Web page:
Clause 315 - Dumping, subsidisation and safeguarding remedies

Part of Finance (No. 2) Bill – in a Public Bill Committee at 12:00 pm on 18 May 2023.

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Photo of Angela Eagle Angela Eagle Labour, Wallasey 12:00, 18 May 2023

The clause seems quite mild, but it seems to have many implications for the policing of import duties; the prevention of widespread dumping or misuse of products on our markets, which could destroy establishing domestic industries; and the regulation of free trade agreements that we make around the world. Will the Minister give us some indication of how the Trade Remedies Authority changes that are encompassed in clause 315 and schedules 19 and 20 will impact on its independence? From listening to the Minister, it seemed to me that that was one of the most important aspects of the changes, and the Committee needs to understand it as we continue to scrutinise the Bill.

Clearly, a trade remedies body must be independent of those it oversees, so that it is seen as an appropriate body to make decisions that might have serious economic consequences for one side or the other. It is, effectively, a trade judiciary; if it is to be effective, it has to be seen to be independent and widely respected for its independence. The changes made by the clause seem to eat away at some of that. The Minister was talking about different changes to the way in which the authority can pursue its job, including increases in different kinds of information and having to notify Ministers before initiating reviews. It is a quite a big step to put that in legislation, rather than have it as memorandum of understanding. Reading between the lines, that implies that Ministers are not happy with the way in which the Trade Remedies Authority is behaving. Why have the Government decided to put these changes in legislation, rather than in a memorandum of understanding, and why do they think that the Trade Remedies Authority needs to be constrained by law? Is it because there has been a breakdown in the relationship between Ministers and the people who run the authority? Is because there is a lack of trust, or is it simply because Ministers want more direct control over the way in which the authority behaves? That would have implications for the TRA’s independence, and it would certainly have implications for how its independence would be perceived by those wishing to approach it for a jurisdictional reason or for decision making.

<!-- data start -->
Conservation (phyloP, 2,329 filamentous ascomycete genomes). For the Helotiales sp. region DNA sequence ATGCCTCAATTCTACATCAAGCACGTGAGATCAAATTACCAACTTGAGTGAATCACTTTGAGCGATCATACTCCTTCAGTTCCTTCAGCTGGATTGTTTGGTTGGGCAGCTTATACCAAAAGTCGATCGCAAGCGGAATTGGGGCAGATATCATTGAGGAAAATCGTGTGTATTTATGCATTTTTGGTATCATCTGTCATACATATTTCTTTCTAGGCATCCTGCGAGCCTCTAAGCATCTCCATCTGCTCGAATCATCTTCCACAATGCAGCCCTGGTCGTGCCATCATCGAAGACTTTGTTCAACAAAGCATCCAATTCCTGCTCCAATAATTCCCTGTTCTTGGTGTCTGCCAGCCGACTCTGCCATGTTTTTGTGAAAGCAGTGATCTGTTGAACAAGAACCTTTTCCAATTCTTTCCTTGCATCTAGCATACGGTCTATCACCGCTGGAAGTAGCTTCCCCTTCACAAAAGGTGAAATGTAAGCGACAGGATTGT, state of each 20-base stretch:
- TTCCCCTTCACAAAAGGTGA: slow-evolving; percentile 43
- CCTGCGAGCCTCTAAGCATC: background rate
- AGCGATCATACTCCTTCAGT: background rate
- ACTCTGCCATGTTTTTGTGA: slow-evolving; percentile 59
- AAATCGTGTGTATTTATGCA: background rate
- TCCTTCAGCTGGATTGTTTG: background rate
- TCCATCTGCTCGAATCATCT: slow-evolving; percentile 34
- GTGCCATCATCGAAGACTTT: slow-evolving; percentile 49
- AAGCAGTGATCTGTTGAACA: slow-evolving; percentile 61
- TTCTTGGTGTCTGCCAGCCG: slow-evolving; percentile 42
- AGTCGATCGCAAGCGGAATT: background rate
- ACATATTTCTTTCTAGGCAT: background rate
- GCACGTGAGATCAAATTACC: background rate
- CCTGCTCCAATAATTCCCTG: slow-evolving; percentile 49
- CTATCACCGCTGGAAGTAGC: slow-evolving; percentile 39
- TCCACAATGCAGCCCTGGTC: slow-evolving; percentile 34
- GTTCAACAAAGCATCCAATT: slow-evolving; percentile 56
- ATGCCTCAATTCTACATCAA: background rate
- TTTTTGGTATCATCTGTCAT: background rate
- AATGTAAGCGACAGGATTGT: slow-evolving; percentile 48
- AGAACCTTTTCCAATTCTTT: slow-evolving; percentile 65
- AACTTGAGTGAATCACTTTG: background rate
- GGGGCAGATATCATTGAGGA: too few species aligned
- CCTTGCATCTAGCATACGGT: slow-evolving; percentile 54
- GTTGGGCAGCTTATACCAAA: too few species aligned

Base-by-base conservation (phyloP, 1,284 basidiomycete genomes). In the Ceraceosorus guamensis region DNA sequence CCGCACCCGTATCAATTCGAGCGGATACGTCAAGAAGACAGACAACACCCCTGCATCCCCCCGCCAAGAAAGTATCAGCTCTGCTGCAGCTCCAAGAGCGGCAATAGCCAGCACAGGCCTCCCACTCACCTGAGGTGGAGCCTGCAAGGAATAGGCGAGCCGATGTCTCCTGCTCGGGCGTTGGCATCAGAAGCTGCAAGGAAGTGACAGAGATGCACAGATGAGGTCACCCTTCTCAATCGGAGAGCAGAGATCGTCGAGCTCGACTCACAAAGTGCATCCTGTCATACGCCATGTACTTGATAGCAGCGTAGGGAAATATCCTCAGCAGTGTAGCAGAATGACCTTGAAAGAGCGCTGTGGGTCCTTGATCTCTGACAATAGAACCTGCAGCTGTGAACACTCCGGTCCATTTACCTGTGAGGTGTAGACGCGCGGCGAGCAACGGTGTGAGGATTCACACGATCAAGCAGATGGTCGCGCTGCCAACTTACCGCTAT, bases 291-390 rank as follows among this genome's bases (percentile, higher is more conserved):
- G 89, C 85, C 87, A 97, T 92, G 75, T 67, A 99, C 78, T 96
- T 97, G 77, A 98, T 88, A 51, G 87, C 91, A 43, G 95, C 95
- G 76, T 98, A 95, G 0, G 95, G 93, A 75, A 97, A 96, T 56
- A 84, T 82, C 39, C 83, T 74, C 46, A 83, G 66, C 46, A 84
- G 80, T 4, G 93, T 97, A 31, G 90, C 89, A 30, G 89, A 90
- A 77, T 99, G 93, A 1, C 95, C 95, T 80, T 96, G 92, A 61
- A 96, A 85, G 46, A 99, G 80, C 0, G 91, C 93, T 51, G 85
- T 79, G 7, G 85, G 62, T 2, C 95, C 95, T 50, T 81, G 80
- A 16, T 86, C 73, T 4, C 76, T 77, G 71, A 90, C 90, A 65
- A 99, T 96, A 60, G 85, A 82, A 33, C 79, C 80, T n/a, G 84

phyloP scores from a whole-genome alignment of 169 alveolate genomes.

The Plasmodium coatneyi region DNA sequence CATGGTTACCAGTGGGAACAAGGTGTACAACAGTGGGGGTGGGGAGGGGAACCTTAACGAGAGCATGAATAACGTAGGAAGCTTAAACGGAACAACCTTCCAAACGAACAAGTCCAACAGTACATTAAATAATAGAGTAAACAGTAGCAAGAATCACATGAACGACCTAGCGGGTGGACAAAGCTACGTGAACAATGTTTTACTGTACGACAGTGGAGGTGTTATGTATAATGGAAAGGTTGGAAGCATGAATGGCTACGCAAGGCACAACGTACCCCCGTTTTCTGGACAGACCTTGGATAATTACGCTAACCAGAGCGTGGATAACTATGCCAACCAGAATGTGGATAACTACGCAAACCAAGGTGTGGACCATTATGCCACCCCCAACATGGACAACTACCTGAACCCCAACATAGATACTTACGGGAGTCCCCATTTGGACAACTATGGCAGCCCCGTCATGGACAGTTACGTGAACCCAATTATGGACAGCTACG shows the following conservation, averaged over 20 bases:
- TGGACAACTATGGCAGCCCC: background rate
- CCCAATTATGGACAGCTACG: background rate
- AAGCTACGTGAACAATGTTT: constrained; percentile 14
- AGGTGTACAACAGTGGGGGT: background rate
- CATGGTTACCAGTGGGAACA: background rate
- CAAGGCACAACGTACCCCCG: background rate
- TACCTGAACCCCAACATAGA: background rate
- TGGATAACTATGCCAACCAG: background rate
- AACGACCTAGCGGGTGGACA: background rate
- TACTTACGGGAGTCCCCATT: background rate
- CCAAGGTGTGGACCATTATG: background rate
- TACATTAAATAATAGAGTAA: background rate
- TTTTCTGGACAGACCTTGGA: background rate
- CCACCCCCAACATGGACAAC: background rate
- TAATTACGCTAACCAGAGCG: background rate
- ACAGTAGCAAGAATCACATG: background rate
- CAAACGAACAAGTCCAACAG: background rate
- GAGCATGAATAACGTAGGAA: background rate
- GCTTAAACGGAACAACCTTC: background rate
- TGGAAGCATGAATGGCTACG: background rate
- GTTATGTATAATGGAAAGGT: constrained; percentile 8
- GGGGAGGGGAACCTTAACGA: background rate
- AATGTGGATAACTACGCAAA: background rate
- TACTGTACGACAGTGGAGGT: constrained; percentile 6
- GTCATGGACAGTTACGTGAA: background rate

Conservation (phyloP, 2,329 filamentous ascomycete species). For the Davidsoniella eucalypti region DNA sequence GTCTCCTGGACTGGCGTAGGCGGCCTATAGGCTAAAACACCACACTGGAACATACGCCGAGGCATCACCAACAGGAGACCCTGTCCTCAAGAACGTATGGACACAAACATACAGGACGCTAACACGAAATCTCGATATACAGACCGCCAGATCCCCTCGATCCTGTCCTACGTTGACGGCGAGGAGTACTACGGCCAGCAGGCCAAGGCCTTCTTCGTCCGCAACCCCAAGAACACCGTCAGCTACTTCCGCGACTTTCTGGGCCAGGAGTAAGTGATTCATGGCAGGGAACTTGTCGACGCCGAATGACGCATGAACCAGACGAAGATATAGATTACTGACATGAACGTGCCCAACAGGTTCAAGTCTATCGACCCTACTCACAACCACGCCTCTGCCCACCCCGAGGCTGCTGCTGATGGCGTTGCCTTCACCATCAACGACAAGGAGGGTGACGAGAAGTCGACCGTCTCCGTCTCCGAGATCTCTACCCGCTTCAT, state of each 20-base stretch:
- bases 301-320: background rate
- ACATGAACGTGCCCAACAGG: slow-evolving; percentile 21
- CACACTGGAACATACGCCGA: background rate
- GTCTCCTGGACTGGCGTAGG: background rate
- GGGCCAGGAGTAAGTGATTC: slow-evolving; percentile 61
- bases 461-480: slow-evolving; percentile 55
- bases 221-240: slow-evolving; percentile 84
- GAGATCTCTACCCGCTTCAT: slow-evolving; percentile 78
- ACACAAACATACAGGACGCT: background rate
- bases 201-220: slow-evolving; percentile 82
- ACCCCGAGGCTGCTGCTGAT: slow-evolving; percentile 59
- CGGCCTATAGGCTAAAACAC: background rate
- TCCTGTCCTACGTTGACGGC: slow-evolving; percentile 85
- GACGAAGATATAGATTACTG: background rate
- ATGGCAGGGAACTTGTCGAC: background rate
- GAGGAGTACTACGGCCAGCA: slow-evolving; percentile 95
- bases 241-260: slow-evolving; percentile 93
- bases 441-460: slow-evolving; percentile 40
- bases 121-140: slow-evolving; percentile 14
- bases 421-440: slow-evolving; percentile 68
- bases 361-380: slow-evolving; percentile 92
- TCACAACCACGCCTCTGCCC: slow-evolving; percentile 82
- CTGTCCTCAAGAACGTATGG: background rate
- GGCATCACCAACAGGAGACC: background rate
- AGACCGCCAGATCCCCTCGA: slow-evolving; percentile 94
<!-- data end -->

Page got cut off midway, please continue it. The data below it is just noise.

I understand why the Minister wants to change the approach taken to Trade Remedies Authority judgments. At present, it is a binary choice, with the judgment either accepted in full or rejected in its entirety, and the Government seem to want to change that. The European Parliament deals with the European Union budget in the same way, and many of us remember how frustrating that rubber-stamp power could be. How will the changes to how the Government can respond to a judgment work in practice? Will the Government and a Secretary of State use their power to go behind the scenes, muscle in on what the TRA has said and try to change the judgment? Will that process be open and transparent, or will it be done behind the scenes, which would put at risk the authority’s independence? Could the Minister put a bit more flesh on the bones of how it is going to work?

Clearly, economic interest tests are important. I wonder why they were not put in place in the first place. Why did the Government set up the Trade Remedies Authority in such an awry way, such that they are now having to return to Parliament to completely change its structures? Is the Minister going to get up and say that a predecessor of hers did not do a very good job in designing it? Why is this change being made so soon after its establishment? This fundamental change to how it works suggests that the Government failed to set it up properly.

Will the Minister say something about the relationship with the World Trade Organisation? I presume that the WTO is staying at the back, as a backstop, and that it can be approached by anyone involved in a dispute who does not accept what is happening. In the end, we remain involved with the WTO, so will she say something about that relationship? Will she also explain whether similar authorities are run in similar ways? The way in which the Government chose to set up the TRA was so off beam that this Bill now has to make major reforms to how it works.